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OPINION

Disney’s ‘Cinderella’ Did Not Advance a Positive Agenda and I was Righteously Indignant

The opinions expressed by columnists are their own and do not necessarily represent the views of Townhall.com.
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I took my two youngest daughters to see "Cinderella" this weekend and was one of the hordes that propelled the movie to over $70 million in weekend box office receipts. They'd been asking about it since the first trailer aired and, having spent the majority of their eight years passionately committed to all things Disney and princess-y, I had no choice. We were seeing that movie on opening weekend.

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The girls, of course, loved it; but afterwards I had to sit them down to explain the horrific themes and agendas the film advanced. Knowing beforehand that there had been some controversy over certain aspects of the movie, I was ready to be offended, but I had no idea the limits to which the creators would go to weave utter nonsense into the classic story.

I proceeded to squash all of the jelly out of their donuts as a result of the problems the movie contained. It was brutal but a father's job isn't necessarily always a fairy tale. My hope is that they heard me and will have grown in knowledge and sensitivity as a result.

Firstly, it creates an unrealistic expectation of male attractiveness. Ella's father: handsome. The prince: incredibly handsome. I had to point out to them that the vast majority of males are nothing special to look at and that based upon that brutal fact, they shouldn't expect any men in their future lives to have notable good looks. Even the King, on his deathbed, had amazing hair. Totally unrealistic and wrong.

I explained that roughly half the people they'll ever run into will be of the male gender and they'll have a lifetime of culturally-dictated standards of attractiveness pounded in to them. That will not yield positive effect. I urged them instead to resist the temptation to accept these exploitative ideas.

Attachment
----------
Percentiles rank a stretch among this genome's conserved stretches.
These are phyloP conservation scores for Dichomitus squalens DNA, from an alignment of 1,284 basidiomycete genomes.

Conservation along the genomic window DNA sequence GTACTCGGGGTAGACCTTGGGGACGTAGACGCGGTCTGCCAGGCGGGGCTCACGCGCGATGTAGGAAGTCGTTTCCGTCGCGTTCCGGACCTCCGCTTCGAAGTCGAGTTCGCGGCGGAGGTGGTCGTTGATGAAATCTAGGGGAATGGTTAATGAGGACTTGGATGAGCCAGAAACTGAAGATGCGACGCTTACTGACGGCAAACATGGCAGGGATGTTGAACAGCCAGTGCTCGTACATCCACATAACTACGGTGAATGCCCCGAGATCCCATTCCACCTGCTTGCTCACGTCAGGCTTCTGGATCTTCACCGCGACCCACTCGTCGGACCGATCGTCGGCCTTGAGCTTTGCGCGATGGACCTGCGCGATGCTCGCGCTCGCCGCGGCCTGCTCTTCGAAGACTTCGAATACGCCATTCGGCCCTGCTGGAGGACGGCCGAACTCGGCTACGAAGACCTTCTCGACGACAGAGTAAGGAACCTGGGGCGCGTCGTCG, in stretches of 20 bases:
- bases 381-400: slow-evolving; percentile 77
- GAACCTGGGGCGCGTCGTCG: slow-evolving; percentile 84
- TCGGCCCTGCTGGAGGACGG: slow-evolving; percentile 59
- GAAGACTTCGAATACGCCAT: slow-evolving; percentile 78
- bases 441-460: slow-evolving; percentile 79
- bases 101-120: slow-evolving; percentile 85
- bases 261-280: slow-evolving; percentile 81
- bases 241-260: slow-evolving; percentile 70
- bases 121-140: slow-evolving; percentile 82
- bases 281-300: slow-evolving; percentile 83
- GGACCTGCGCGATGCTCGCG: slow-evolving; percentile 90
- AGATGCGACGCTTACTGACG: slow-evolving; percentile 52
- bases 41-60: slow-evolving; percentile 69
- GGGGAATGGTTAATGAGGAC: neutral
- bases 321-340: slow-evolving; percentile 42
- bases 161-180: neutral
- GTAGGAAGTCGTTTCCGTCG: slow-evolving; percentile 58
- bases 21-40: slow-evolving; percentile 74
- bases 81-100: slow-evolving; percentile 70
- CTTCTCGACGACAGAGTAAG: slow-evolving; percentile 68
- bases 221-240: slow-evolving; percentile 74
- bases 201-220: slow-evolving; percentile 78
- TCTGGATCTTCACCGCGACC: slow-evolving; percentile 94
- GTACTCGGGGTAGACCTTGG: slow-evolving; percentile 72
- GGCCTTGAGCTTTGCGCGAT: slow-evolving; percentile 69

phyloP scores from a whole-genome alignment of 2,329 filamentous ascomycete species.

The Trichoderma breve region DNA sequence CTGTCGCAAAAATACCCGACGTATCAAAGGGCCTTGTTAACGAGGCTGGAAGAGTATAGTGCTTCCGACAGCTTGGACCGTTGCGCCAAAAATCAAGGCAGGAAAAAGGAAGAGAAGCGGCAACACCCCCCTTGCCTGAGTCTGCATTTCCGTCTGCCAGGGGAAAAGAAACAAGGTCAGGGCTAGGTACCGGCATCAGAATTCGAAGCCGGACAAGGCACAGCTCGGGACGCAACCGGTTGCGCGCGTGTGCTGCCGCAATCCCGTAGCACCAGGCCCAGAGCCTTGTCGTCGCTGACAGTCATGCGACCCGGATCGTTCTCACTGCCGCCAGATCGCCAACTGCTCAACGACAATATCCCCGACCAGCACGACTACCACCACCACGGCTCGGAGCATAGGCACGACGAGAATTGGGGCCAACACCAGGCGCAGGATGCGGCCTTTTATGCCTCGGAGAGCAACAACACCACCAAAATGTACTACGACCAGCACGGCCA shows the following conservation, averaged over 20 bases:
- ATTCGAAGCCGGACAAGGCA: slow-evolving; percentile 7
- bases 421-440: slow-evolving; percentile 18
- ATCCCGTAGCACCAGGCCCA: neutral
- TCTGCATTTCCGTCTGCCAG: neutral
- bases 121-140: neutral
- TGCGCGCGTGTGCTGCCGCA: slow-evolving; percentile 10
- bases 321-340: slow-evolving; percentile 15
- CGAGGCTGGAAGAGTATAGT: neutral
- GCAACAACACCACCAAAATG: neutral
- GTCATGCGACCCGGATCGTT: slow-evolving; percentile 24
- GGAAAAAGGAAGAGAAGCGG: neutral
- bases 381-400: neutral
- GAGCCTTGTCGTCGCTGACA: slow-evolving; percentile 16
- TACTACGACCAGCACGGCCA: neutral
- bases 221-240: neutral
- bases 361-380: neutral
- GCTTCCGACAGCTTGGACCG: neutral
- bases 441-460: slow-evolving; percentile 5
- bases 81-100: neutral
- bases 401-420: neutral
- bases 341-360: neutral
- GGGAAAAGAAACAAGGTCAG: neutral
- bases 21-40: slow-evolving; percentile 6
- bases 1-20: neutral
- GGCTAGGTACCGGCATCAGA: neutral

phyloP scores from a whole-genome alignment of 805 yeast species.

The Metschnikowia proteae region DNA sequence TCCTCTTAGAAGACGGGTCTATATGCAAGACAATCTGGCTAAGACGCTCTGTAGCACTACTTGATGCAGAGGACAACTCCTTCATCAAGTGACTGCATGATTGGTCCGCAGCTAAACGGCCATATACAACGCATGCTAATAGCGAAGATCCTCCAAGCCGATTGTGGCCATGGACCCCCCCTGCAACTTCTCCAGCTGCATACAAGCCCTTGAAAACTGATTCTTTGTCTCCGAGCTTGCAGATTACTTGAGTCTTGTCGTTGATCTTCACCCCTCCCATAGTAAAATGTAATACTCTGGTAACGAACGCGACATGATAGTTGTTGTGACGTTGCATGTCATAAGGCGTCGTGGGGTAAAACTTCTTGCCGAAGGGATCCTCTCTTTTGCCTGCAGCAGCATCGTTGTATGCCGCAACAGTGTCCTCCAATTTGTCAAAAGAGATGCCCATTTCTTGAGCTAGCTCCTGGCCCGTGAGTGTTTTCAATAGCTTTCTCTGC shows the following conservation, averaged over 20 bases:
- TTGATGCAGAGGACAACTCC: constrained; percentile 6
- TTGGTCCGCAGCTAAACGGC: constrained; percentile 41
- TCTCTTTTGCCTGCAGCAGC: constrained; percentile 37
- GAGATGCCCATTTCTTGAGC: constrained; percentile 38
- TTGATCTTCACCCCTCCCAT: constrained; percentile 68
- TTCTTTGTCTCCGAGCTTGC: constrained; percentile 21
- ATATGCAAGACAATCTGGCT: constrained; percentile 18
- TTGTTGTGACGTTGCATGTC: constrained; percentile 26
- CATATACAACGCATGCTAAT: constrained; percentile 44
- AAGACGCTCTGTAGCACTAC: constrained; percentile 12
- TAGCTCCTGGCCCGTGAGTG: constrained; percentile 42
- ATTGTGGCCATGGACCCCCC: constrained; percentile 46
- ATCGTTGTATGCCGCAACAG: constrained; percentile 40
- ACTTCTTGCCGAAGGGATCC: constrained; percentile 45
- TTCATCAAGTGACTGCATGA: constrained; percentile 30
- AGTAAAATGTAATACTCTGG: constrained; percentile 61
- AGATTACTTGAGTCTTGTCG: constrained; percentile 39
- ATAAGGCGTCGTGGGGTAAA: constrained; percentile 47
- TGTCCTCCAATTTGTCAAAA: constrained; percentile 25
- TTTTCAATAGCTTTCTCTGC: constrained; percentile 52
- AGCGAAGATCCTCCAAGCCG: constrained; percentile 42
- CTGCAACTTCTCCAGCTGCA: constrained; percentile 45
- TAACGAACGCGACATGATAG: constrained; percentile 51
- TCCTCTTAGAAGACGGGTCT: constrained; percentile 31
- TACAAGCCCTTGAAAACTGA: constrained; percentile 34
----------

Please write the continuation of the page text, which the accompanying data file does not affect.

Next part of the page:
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Secondly, there was an astonishing lack of concern about carbon footprint and pollution. Torches and candles were everywhere, especially in the palace. Communicating to me that I've insufficiently educated them as to the pending destruction of our planet, they asked how would anyone have been able to see at night without such lighting. Of course, such concerns are secondary compared to the effects from the burning of wood, oil, or oiled cotton candle wicks.

Given Disney's environmental agenda, it's grievous to me that they missed such a great opportunity to spread that message. Imagine the power of this image: the throng of attendees of the prince's ball, in pitch black darkness, excitedly discussing the their pride in the lack of fuel consumption or night-light blight upon the countryside. Forget about dancing, dresses, and marrying princes, but imagine zero-carbon footprint living! I was sickened that this wasn't properly addressed and made sure that my little ladies understood its gravity.

Another glaring omission was the complete absence of same-sex couples. Of course, this was a tad difficult to bring up with my girls. That they are only eight and almost nine -- and not in a Los Angeles or San Francisco public school where by now they'd be completely familiar with and totally supportive of the concept -- forced me to be less direct than I would've wanted. I did communicate that any and all choices one makes in life are equally valid and deserving copious amounts of applause, and so that'll hopefully set the stage for more detailed discussions as they get a little older.

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The last problem I had with the movie was that those whose backs had been trod upon, the serfs and subjects who'd broken their backs for the sake of enriching the king, were given no mention. The palace was this huge and amazing structure, the obvious fruits of unseemly theft from the populace. But there was no mention of that injustice, not even a nod in its general direction. It would have been SO easy for even one scene to have a simple little protest or march highlighting the point. But there was nothing.

I explained that any perceived inequality of wealth distribution was defacto proof of injustice. They needed to be told that it is unimaginable that gains could be anything but ill-gotten and they would do very well to be wary of such dichotomies in their own lives. They questioned this, as you can imagine, especially since the king and prince seemed like such gentle and caring souls. I responded by stating that no matter how well their subjects were treated and whether or not fairness was the apparent rule of the land, it is incumbent upon any persons with more assets than others to give them away. Or they should be taken away (which is another social-justice-lesson opportunity the moviemakers missed, by the way).

As I've spent years establishing myself as the primary male-gender identifying figure in their lives, I hope that I was able to get through to them. I think I did. Understanding that it takes a village to successfully raise progressive children, I urge you, when and if you happen to have the pleasure of running into my daughters, to take care to reinforce the message I gave them. Our collective future depends upon it.

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